The Ashes: A future without Flower

IN his autobiography, Playing With Fire, Nasser Hussain said his greatest fear for English cricket was what would happen when Duncan Fletcher moved on.  It is now more than six years since “the man behind the shades” parted company with the ECB, and many will find themselves experiencing a similar anxiety over the void that could be left by England’s latest enigmatic Zimbabwean coach.

Andy Flower took on the role in 2009, following the Peter Moores debacle, and was powerless to prevent England’s immediate capitulation in Jamaica, a result of frazzled minds and a lack of leadership. Since then Flower has overseen three consecutive Ashes victories and home and away series wins over India, either side of England’s rise to number one Test team in the world.

Like his predecessor, Flower has developed an inscrutable persona that gives nothing away and a protective shield around his close-knit group. As the press pack grows ever hungrier for a story away from the action, the vicious circle is squared. But Flower’s rare, brief and considered interviews often say more than endless hours of Sky Sports waffle and tabloid speculation ever could.

When the TV cameras caught up with him in the Oval darkness at the end of the fifth Test, as his players and their respective offspring cavorted and gurned their way across the outfield, Flower was his usual calm self. Paying tribute to his players and particularly his captain, he threaded some well-timed remarks neatly through the gloom up to the glowing media centre.

“There’s more to leadership than funky field placings and stuff like that,” he said. “I think Cook’s strong leadership was a key. The players need to trust and respect their leader. He is a man they all look up to and he has a certain conviction and inner strength that will serve English cricket well.”

Flower could just as easily have been eulogising himself. If Fletcher brought England out of themselves and taught them how to enjoy winning, with all the pedalos and open-topped buses that followed, Flower has moulded them into a mature, professional outfit with that “conviction and inner strength” that he showed himself so often as a player.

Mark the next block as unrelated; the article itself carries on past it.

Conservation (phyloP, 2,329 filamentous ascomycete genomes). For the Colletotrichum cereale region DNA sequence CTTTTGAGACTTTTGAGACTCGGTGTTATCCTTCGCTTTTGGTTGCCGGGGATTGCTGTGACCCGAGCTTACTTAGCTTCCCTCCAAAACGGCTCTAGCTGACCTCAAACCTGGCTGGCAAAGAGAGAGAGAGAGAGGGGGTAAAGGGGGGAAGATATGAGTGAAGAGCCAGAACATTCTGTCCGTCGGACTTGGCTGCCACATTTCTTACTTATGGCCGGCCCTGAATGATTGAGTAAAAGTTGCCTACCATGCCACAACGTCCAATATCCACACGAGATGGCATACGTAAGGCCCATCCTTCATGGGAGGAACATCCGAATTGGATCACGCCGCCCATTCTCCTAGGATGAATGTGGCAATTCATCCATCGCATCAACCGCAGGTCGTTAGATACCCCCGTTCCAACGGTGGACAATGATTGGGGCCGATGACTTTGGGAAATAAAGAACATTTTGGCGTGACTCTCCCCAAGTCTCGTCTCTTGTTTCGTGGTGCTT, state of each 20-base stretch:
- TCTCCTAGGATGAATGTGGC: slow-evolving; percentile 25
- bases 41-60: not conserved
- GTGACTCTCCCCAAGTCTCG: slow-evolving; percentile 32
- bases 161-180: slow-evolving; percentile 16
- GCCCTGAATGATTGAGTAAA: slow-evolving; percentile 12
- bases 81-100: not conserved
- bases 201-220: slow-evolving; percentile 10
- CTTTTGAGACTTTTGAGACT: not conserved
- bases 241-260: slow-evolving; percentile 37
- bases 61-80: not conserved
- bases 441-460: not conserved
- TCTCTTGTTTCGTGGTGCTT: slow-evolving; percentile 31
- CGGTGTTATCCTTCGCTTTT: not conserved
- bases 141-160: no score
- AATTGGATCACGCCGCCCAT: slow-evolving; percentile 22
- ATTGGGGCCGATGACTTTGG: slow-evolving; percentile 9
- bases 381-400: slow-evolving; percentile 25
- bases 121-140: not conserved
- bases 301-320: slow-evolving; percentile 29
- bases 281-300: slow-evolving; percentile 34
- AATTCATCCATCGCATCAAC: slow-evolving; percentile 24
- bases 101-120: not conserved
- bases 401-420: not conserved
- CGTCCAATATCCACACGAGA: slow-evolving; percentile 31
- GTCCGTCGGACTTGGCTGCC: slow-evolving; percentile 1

But how long will it last? Having relinquished control of the one-day side last year, reports are now suggesting Flower will quit for good after the Australian tour. When pressed on the issue during the Oval celebrations, he said simply: “We’ve got to enjoy the moment and not look too far ahead.” It was the diplomat’s response, the equivalent of the embattled MP’s “We’re doing all we can.”

It was not so long ago that English cricket fans, and moreover their representatives in broadcast and print, were simply happy to see their side winning. At the turn of the century, a 3-0 Ashes win would have been scarcely believable. On Monday several back pages chose to dwell on the bad light and inflexible umpiring that denied what would have been a hugely flattering 4-0 scoreline. The fact is, England are good, approaching very good, and have been so for quite some time now. Expectation levels have risen. Performance must follow suit.

If Flower does decide to hang up his laptop in a few months’ time, ideally toasting his departure with a fourth consecutive Ashes urn, he should be thanked and congratulated for all he has done. The ECB, now shorn of outgoing managing director Hugh Morris, will doubtless already be considering his likely successor.

Ashley Giles could take the logical step from one-day coach to full honours, but may be too inexperienced and lacking the toughness and spark required. Graham Gooch might stray the other way – a popular and familiar figure but could he innovate and bring a new approach?

From there the list of names roll off an increasingly familiar merry-go-round. Whatmore, Arthur, Buchanan, Kirsten – perhaps even a return for Fletcher himself. Whoever is chosen, if and when Flower steps aside, will have a tough act to follow. To call it a poisoned chalice would be misleading – the England coach would do well to drink from such a vessel as he ducks, dodges and dives to avoid the venomous darts coming at him from all angles. If one of them hits its target, he could always call for a review. But that’s another story.

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